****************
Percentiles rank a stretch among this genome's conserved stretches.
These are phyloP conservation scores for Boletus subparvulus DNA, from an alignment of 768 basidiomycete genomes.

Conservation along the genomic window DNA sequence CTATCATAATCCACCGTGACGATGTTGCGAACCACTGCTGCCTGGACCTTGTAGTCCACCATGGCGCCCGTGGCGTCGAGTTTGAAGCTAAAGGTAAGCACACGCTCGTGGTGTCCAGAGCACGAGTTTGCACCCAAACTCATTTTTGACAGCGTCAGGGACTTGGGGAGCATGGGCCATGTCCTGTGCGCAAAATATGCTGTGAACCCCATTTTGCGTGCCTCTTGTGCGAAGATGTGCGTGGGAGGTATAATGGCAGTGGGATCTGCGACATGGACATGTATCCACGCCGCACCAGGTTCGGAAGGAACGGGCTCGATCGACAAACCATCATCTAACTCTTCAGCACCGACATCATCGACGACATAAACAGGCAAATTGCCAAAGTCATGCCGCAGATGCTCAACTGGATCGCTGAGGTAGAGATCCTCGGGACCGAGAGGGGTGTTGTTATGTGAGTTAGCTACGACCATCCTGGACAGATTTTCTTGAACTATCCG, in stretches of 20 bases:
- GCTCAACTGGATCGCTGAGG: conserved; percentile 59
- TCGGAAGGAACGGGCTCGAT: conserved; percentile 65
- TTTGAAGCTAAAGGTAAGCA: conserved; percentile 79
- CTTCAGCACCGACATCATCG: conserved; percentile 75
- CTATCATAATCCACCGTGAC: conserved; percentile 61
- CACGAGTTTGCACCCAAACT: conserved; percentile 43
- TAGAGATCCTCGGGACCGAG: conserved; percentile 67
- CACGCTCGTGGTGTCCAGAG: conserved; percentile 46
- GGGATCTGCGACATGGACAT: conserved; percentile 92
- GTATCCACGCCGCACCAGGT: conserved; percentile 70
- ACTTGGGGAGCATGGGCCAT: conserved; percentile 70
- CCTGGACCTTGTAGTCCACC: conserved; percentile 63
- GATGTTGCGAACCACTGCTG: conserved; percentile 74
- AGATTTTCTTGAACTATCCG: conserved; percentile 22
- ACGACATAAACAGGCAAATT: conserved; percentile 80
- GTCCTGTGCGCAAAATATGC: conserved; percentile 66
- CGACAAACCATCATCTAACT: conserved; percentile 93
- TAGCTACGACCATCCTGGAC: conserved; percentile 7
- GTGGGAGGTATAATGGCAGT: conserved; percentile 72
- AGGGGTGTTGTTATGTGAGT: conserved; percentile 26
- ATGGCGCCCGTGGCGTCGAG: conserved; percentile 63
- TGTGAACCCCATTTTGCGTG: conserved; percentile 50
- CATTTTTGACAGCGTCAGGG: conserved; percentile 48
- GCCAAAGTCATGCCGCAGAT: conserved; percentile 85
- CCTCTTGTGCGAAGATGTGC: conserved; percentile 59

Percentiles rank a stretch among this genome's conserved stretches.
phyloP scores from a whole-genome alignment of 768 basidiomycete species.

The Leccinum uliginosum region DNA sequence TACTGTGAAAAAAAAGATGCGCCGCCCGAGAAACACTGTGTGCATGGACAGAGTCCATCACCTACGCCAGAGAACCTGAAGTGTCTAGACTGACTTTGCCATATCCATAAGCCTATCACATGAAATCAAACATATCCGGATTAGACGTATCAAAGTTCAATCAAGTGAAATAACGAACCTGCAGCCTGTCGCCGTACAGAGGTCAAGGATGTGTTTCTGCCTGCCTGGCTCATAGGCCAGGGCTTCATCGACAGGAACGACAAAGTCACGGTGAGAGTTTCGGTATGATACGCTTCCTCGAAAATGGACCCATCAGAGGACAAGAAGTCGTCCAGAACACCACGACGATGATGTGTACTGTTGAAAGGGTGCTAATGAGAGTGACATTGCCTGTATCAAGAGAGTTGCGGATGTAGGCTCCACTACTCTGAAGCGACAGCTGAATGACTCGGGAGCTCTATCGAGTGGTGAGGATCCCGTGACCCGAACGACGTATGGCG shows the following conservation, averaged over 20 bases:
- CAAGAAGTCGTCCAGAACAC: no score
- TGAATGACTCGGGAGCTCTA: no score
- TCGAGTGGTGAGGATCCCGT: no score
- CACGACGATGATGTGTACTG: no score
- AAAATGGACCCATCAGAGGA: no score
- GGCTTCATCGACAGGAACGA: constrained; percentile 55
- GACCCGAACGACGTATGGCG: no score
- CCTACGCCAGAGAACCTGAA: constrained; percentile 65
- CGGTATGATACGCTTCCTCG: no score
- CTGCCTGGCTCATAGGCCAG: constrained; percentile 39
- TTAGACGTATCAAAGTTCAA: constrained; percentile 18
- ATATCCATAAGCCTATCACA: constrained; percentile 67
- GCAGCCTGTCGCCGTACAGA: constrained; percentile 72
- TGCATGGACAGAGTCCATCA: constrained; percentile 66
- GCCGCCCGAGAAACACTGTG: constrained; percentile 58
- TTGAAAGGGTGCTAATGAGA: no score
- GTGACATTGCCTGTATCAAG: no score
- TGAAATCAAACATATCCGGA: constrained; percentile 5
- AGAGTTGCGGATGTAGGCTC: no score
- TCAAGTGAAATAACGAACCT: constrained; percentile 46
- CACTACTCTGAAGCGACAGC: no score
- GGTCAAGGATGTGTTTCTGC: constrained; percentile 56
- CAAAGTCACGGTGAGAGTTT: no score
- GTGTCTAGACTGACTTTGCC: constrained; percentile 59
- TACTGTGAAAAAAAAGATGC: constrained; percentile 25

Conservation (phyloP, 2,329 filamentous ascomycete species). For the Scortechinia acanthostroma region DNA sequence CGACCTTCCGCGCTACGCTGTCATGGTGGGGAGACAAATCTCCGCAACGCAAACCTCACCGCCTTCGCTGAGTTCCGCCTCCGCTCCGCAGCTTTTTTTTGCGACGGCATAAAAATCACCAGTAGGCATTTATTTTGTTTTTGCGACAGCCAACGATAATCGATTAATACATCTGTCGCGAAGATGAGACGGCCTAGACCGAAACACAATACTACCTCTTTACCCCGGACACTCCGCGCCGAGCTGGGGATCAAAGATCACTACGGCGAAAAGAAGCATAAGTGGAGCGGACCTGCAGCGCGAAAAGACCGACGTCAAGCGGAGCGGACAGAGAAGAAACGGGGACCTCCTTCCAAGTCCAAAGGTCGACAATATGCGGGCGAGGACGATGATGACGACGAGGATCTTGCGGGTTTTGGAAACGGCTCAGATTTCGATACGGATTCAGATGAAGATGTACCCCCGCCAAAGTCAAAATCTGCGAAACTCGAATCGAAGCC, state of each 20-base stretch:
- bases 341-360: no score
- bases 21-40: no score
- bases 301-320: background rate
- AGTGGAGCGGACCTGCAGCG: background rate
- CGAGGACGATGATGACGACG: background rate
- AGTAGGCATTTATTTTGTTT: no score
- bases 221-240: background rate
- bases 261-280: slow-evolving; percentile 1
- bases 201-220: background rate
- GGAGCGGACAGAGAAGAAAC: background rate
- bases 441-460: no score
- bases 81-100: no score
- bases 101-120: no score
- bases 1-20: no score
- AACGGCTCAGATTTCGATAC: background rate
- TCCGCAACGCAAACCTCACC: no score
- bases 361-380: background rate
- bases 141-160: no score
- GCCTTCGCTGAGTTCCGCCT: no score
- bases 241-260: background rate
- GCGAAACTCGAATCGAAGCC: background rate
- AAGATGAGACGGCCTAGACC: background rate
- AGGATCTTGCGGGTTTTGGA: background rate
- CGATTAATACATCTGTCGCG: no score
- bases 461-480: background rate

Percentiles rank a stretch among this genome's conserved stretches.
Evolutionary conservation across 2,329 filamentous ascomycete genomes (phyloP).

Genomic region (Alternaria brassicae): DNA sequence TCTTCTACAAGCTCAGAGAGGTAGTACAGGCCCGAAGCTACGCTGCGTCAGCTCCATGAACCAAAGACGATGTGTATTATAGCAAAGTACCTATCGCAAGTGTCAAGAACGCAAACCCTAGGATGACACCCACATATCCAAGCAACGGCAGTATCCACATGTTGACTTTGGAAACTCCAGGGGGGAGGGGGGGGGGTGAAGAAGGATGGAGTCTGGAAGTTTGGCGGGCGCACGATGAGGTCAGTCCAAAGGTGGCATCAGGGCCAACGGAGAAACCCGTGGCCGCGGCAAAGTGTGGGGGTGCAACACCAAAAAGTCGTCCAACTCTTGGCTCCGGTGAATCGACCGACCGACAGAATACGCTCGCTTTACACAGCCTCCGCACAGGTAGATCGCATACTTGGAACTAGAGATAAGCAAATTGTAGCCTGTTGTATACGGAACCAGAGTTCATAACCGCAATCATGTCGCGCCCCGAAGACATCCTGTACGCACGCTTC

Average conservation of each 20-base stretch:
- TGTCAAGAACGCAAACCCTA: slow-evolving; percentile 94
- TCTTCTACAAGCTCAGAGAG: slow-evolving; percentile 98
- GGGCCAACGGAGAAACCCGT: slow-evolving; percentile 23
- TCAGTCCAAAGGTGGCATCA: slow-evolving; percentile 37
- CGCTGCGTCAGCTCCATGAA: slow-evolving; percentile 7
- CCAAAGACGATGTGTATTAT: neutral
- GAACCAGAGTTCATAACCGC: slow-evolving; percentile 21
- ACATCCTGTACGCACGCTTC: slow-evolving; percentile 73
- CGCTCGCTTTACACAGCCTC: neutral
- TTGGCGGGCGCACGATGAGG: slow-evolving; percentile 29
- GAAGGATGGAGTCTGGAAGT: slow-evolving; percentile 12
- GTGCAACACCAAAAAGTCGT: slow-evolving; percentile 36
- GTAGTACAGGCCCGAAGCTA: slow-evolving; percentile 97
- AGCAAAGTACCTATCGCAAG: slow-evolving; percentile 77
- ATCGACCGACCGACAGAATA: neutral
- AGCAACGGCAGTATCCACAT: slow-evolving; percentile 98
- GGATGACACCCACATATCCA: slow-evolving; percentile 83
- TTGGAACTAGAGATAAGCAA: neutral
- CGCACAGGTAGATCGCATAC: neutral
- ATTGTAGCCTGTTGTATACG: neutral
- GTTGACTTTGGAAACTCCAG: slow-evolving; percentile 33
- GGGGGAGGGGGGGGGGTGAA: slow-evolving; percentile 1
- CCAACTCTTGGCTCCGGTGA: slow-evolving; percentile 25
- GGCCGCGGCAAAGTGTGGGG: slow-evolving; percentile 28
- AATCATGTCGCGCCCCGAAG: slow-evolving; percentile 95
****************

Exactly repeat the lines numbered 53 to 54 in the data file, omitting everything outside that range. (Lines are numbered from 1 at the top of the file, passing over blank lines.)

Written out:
- GGTCAAGGATGTGTTTCTGC: constrained; percentile 56
- CAAAGTCACGGTGAGAGTTT: no score